Risk and Pleasure by Larry Cohen

Most scientists start their careers along a particular scientific path and will stay in that path until the end. In some fields one can be reasonably certain that this path will bear fruit; if not in one's own laboratory, at least in other laboratories pursuing the same subject.

Not true in systems neuroscience. This field is so primitive, and the brain apparently so complex, that it may be generations or centuries before it is known whether a chosen path was fruitful. The risk of devoting one's life to a dead end does lend excitement to the choice.

I have developed optical methods for monitoring neuron activity because these methods lend themselves to multiple-site recordings and it seemed to me that multiple-site recordings would be essential to working out how brains generate behaviors. In the 25 years since we started, there has been progress. One can now monitor the action potential activity of about 500 neurons in an invertebrate ganglion during the generation of behaviors. Recently we have turned to using similar technology to monitor population activity in the olfactory system. Because there is substantial support in the neuroscience community for this research direction, my career is doing fine. Nonetheless the risk remains that it will be useless.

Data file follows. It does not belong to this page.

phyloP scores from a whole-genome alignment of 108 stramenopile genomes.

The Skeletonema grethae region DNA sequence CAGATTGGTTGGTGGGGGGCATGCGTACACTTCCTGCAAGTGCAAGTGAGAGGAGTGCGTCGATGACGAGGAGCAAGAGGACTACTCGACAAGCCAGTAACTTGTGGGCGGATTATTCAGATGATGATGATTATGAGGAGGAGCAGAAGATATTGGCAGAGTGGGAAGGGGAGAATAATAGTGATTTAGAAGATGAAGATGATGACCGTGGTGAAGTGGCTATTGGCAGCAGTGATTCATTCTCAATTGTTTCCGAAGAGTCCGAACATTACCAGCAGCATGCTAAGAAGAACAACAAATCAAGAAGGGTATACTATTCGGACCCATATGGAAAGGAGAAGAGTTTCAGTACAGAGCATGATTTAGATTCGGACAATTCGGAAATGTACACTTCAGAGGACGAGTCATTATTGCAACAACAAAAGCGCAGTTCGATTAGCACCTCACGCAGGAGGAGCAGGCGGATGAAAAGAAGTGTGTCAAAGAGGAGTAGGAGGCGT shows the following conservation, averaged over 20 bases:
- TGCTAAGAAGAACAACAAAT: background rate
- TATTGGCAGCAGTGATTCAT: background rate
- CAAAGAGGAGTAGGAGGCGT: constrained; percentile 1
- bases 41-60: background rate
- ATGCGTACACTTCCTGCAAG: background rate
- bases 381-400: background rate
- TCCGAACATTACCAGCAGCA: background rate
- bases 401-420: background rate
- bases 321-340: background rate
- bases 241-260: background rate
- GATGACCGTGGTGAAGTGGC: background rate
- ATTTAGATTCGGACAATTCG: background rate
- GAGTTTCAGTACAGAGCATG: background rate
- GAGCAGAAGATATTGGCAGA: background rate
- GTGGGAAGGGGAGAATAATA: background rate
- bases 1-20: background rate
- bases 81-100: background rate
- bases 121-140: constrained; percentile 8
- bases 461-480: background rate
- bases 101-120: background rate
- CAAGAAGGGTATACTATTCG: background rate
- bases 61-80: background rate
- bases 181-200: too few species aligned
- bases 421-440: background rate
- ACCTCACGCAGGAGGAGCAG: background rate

Most scientists will never move from the institution of their first academic appointment, or they move once. Another gamble. I was fortunate to come to a department where the senior faculty took care of the junior faculty. They provided an atmosphere and opportunity to do the best we could as scientists. This supportive and encouraging feeling still pervades. Everyone hopes that each individual in the department will do science that will make us all feel proud.

The mixture of risk and encouragement has made for a great career.